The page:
Some of them get networking absolutely right, and build thriving teams as a result, and yet many seem to struggle to get any traction.
This article is not intended to be exhaustive, but I’ve put together five pointers which I hope will help you in your journey to networking success.
- Don’t try to hide what you do. The most successful network marketers I know are proud of the company they partner with and never try to hide that behind clever words. One of the most successful Utility Warehouse distributors I ever met started his 40 second introduction with “My name is XXX and I am an Authorised Distributor for The Utility Warehouse Discount Club”. He said it confidently, he said it proudly and he meant it. When people try to hide what they do it sticks out a mile and, I’m afraid, diminishes the trust you should be trying to build at that stage. Be proud of who you are working with. If you’re not, other people will spot that immediately.
- Remember that people at networking events have probably heard of your company already. Organisations such as Herbalife, Forever Living, Arbonne, Juice Plus and Utility Warehouse have been around a while and most likely there has been a distributor or business owner at the very networking meeting you are attending. That is an opportunity rather than a thread and you should treat it as such. In fact, there might even be a distributor from the same company at the same meeting as you. Your opportunity is to be you. People buy people and, if you approach your networking correctly the right people will be attracted to you for the right reasons.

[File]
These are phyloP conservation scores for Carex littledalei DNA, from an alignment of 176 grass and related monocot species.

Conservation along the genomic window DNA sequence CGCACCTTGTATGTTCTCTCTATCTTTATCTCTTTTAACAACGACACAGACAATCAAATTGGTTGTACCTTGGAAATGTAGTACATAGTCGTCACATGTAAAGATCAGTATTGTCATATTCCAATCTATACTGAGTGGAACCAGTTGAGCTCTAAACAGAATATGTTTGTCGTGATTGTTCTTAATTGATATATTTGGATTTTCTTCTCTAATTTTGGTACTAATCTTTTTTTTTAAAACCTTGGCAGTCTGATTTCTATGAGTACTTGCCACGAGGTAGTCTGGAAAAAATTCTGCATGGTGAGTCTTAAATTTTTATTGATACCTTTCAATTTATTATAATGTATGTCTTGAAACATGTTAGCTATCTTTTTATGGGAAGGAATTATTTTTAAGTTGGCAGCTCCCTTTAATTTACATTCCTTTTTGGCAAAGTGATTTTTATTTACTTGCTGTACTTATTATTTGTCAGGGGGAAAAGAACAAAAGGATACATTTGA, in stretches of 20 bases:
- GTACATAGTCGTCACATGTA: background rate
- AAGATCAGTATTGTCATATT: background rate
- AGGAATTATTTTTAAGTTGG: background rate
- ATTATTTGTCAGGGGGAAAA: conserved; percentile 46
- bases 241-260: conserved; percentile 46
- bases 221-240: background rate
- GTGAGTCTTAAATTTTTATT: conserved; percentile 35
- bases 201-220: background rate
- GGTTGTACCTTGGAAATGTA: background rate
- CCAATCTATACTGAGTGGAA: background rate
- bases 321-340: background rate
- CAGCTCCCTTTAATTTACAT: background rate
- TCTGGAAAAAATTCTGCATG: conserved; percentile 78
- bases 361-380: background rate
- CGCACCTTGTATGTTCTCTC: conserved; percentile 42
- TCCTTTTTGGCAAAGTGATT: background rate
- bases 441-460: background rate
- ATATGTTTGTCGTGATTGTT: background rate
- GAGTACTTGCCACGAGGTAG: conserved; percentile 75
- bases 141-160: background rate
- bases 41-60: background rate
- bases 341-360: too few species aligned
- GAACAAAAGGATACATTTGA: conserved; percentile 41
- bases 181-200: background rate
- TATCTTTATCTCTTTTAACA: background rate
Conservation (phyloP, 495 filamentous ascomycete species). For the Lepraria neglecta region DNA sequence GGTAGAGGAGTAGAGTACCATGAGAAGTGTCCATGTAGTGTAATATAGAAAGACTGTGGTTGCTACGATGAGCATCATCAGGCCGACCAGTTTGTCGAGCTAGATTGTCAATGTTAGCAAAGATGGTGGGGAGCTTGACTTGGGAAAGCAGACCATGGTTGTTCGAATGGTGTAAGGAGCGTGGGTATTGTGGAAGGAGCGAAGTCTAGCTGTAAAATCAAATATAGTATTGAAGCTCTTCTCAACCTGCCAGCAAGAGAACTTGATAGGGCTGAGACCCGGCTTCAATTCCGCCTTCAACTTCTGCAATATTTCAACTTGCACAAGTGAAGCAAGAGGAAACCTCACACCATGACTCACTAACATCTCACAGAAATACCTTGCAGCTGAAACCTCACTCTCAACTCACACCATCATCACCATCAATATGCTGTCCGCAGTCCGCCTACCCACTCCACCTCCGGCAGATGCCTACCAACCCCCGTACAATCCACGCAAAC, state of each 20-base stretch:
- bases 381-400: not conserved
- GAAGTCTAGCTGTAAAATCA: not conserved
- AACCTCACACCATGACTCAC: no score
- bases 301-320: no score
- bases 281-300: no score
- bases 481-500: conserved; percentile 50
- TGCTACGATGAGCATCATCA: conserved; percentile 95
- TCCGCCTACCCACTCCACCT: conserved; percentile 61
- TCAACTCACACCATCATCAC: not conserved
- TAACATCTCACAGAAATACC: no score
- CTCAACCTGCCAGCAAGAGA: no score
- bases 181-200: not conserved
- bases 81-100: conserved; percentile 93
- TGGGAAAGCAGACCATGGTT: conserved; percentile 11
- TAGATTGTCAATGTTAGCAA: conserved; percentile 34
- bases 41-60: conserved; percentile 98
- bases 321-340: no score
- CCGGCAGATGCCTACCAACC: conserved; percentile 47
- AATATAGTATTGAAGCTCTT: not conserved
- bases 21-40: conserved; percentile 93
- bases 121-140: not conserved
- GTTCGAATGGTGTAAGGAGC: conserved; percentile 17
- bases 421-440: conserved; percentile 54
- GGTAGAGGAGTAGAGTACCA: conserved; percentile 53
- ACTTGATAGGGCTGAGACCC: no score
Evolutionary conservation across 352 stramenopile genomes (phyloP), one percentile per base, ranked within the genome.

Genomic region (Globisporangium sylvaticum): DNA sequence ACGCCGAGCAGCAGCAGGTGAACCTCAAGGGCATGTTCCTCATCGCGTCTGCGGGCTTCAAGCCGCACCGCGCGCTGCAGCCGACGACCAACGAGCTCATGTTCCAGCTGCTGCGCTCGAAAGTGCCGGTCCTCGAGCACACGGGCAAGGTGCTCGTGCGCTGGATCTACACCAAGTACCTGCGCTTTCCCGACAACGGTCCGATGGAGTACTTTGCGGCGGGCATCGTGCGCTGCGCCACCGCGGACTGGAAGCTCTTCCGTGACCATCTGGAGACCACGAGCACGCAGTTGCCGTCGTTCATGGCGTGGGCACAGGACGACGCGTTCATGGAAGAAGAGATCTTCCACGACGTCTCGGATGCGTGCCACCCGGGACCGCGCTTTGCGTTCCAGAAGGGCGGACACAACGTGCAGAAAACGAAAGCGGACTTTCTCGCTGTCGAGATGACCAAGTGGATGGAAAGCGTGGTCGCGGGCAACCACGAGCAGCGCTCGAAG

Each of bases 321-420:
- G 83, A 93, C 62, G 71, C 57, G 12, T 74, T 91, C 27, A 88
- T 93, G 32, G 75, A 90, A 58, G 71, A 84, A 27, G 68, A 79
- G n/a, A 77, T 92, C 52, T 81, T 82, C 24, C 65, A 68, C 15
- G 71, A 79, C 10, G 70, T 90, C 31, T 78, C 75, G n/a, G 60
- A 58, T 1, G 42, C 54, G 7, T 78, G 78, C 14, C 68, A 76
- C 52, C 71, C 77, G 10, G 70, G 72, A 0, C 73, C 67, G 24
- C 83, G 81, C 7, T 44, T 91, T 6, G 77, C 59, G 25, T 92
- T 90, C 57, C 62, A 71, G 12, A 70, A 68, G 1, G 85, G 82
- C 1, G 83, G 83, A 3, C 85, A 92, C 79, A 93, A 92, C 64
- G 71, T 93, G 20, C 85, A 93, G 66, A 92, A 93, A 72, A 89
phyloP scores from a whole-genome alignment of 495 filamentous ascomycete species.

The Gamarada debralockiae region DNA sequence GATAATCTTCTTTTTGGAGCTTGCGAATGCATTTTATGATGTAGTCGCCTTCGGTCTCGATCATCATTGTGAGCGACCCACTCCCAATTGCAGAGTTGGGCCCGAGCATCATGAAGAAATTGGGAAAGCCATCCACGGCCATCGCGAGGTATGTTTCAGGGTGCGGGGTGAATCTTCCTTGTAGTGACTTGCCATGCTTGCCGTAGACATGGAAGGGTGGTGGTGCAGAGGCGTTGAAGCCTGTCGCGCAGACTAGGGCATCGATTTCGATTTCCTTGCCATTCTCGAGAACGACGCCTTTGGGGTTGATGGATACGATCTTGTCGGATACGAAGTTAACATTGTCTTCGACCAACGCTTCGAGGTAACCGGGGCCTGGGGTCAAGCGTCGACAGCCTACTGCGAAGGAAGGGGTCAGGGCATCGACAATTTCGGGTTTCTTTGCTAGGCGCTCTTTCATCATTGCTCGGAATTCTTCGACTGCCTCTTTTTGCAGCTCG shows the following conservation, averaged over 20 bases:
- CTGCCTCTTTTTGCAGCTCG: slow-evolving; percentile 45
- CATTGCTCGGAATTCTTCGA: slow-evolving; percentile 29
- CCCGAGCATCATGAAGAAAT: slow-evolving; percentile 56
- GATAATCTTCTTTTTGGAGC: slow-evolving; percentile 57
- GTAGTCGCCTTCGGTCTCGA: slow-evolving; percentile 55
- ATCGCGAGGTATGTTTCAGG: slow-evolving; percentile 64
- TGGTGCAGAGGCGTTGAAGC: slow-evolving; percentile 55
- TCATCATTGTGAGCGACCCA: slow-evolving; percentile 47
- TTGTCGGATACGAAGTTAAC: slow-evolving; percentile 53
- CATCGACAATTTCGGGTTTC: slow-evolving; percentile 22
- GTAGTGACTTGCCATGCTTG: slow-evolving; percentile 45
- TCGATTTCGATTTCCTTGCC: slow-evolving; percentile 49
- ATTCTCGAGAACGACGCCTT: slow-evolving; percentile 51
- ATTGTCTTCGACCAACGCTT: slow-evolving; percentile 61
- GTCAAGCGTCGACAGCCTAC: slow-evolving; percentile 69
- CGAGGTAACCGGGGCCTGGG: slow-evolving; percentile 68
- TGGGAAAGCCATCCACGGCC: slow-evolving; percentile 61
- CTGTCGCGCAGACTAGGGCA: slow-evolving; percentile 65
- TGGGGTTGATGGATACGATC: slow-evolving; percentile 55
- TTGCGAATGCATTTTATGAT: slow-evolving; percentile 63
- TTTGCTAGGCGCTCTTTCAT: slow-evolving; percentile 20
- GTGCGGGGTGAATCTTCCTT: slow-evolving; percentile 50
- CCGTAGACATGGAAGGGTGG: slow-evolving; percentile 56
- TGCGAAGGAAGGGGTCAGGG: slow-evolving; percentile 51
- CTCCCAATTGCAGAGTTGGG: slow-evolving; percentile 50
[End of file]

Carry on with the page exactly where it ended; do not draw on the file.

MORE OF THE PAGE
- A networking contact isn’t a prospect, yet. Just because you’ve met someone at a networking meeting this morning, doesn’t mean that you should immediately bombard them with sales messages. Your follow up needs to be more subtle than that. Sometimes it takes several meetings and one to ones before someone is even remotely interested. The huge opportunity for you, is that most people, in any business, give up after the first conversation.
- Be aware that this might be a long game. You know that your opportunity is fantastic. It might be that is isn’t the right fit for the person you are speaking to right now. But by keeping in touch, over time, you are more likely to be there if the time does become right for them. People at networking events are very used to the people who only attend once and then are never seen again. Being there, regularly, demonstrating your success and lifestyle, will win the right people over when the time is right for them. You can’t force it, and if you try, you are more likely to push people away.
- Feedback is vital, even if it is silent. The biggest value I get from networking is the opportunity to listen to the feedback from within the room. Networking people are overwhelmingly supportive and often people have given me direct feedback, if I’ve invited it. Sometimes that feedback will be silent though, and that is just as important. For example, if you’re presenting your 40 seconds and nobody is asking you for a 121, that is extremely valuable feedback. You simply need to rework your 40 seconds until you hit on the one which works. If you are having 121s and they aren’t leading anywhere, you need to look at how you are approaching them and maybe think of a different approach. The really brilliant thing about networking is that you always get a second chance, you can come back next week and try something different. I accelerated my success by not being precious, by getting over myself and by listening to, and responding to the feedback. If it isn’t working, make it work.
I really hope this helps. The opportunity for network marketing professionals to really win at networking is huge. And by finding an approach which works for you, you will.